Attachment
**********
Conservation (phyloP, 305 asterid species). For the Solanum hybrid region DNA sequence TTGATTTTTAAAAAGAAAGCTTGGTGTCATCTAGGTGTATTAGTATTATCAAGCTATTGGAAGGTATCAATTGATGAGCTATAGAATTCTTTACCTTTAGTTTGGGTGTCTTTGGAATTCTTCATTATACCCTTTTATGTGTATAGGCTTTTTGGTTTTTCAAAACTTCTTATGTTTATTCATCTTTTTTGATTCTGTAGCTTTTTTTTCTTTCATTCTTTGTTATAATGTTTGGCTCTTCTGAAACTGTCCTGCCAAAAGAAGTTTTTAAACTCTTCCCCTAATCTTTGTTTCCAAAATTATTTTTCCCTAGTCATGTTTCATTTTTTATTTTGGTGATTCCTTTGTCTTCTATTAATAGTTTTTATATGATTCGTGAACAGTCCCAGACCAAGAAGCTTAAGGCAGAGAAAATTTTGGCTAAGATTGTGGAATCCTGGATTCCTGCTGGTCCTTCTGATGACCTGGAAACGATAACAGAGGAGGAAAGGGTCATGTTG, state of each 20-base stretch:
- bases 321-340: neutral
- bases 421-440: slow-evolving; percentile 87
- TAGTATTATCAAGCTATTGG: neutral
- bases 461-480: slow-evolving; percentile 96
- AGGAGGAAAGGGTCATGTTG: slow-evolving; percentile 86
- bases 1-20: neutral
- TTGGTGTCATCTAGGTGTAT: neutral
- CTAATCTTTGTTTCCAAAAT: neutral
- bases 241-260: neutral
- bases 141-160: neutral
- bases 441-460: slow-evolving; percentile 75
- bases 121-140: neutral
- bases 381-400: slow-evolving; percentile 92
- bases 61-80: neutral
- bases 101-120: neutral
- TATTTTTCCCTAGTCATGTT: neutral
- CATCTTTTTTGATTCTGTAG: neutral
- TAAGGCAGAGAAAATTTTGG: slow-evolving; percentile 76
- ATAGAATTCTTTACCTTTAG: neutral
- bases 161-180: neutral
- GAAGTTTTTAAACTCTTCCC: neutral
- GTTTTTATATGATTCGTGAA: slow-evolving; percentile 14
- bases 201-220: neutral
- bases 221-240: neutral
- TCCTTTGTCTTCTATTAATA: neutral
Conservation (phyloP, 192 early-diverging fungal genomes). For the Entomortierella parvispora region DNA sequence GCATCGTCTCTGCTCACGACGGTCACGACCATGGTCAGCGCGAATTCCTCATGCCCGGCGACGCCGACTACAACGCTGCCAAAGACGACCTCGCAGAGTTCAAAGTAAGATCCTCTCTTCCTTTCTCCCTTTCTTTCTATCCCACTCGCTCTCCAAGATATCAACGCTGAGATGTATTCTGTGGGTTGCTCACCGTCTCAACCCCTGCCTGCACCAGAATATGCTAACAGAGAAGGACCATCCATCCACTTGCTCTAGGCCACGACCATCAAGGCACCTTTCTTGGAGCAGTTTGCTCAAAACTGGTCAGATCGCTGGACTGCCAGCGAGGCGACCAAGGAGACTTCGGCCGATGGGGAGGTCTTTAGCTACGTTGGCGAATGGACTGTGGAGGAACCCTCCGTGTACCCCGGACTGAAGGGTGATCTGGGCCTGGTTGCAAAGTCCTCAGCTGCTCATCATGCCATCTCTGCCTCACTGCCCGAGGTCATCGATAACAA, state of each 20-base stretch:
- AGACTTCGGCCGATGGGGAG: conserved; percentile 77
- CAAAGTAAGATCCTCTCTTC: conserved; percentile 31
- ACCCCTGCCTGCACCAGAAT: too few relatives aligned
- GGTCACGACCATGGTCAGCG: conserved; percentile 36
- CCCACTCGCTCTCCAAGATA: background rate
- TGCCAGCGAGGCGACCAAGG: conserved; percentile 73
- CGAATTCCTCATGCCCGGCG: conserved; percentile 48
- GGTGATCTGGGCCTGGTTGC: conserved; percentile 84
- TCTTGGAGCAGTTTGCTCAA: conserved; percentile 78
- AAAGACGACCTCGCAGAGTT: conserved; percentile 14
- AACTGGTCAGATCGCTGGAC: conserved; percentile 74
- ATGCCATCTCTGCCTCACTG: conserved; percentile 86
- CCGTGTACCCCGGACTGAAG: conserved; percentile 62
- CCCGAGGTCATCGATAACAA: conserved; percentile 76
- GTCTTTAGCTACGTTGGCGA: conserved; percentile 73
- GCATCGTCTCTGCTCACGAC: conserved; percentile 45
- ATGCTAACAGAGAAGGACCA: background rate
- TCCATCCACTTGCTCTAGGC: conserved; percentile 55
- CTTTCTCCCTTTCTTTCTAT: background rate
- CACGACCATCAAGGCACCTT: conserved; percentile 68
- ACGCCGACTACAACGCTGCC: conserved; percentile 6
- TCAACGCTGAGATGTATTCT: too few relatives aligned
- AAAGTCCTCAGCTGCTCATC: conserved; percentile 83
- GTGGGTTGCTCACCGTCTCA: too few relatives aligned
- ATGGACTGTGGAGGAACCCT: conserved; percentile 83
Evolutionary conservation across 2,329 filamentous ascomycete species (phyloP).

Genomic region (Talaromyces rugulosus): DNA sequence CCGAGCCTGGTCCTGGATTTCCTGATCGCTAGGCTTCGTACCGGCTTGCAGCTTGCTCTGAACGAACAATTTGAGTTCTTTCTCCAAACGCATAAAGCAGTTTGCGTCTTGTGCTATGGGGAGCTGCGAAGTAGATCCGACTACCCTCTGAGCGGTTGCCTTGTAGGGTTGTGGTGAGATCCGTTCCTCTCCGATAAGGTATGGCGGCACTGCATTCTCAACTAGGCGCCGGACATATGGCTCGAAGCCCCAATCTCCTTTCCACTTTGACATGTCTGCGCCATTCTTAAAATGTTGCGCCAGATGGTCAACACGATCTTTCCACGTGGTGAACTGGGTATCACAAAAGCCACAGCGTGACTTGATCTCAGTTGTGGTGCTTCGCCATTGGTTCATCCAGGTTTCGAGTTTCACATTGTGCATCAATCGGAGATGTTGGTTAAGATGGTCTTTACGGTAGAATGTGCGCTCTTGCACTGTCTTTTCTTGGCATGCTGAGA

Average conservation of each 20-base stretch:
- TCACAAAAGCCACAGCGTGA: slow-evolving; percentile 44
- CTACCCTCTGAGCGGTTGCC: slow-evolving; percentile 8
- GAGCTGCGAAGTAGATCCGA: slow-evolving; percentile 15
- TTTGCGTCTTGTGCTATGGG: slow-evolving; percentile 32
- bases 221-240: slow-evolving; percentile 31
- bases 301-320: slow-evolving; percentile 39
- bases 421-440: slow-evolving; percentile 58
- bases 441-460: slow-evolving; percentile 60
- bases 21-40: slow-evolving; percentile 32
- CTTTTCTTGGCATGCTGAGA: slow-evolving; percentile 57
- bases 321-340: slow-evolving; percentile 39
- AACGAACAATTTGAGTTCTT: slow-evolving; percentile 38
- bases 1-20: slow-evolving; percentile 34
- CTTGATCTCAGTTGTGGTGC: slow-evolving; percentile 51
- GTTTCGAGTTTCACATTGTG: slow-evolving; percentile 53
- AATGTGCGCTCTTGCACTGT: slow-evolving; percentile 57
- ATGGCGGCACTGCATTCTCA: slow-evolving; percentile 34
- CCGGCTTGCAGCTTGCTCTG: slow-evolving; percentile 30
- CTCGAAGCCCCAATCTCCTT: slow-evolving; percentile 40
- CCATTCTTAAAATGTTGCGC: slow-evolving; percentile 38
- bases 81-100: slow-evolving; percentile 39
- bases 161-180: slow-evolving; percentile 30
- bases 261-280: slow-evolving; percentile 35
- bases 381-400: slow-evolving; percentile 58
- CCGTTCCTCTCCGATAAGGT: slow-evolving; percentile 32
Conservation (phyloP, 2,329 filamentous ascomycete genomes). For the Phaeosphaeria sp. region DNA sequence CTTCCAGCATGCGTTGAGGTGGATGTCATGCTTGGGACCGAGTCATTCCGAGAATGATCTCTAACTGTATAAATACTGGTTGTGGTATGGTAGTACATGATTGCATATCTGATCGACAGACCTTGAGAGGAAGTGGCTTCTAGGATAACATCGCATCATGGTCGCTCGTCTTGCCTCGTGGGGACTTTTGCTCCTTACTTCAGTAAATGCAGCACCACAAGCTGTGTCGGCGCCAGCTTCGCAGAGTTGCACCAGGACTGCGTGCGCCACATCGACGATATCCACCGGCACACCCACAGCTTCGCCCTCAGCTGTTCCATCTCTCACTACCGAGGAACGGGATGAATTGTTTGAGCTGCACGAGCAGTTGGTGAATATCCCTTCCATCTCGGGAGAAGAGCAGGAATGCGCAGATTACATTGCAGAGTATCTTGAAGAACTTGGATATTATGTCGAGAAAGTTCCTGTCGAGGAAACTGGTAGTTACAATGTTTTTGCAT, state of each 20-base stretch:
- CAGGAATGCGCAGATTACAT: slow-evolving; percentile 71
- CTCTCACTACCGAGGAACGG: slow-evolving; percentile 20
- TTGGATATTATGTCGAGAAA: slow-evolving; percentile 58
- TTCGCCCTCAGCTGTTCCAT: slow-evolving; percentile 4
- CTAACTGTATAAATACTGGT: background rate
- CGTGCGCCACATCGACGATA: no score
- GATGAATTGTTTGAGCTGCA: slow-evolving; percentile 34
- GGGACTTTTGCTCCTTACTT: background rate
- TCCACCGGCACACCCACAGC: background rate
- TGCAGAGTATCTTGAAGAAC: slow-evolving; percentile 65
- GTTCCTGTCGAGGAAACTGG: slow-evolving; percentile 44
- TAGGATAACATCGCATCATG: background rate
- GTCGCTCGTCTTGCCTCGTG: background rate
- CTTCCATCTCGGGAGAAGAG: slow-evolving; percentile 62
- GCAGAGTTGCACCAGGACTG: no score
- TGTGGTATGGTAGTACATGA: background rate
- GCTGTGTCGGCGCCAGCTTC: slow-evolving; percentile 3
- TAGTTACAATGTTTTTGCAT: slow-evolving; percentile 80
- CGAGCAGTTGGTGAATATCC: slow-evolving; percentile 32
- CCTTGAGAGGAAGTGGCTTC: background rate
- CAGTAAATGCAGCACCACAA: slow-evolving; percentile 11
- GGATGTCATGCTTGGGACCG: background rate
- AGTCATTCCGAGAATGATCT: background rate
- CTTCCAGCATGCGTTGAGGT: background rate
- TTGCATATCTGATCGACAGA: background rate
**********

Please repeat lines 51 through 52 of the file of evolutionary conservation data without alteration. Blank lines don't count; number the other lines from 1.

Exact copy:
- GTGGGTTGCTCACCGTCTCA: too few relatives aligned
- ATGGACTGTGGAGGAACCCT: conserved; percentile 83